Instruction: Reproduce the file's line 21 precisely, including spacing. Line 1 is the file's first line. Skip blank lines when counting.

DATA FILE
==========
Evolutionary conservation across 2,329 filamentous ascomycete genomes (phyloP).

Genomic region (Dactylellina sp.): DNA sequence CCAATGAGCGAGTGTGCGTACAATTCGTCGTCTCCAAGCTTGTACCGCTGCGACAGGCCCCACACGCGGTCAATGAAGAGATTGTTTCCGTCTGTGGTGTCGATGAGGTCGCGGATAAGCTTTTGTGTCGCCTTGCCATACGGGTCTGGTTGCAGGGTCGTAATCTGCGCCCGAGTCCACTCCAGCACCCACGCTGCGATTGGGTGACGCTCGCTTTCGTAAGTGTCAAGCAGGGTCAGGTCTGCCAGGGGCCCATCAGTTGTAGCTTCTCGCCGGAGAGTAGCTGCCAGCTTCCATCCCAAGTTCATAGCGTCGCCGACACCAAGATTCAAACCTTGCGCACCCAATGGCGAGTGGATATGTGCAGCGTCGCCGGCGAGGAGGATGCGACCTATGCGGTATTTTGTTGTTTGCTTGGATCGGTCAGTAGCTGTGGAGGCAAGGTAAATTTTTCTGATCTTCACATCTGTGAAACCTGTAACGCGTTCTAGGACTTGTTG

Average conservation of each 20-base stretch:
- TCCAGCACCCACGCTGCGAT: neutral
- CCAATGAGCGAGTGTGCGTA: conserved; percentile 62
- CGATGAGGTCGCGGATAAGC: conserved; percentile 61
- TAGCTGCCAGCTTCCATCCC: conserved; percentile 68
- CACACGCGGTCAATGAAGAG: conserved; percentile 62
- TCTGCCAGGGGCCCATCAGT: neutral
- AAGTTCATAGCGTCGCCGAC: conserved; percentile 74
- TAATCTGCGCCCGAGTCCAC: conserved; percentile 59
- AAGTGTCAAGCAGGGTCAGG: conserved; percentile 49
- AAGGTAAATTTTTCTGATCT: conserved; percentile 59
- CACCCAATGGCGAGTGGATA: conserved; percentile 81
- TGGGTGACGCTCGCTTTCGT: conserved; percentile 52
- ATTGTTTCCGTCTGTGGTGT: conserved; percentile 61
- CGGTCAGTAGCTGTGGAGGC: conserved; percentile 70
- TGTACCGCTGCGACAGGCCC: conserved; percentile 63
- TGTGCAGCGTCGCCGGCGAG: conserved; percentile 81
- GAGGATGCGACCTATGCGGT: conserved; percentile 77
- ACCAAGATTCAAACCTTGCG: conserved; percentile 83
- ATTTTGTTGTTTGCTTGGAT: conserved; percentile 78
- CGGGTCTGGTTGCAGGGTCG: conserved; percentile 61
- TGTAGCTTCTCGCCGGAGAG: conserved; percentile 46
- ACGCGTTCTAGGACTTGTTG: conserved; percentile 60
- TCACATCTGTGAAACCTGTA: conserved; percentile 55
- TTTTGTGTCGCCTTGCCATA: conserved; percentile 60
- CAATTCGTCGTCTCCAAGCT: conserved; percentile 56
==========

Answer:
- ACCAAGATTCAAACCTTGCG: conserved; percentile 83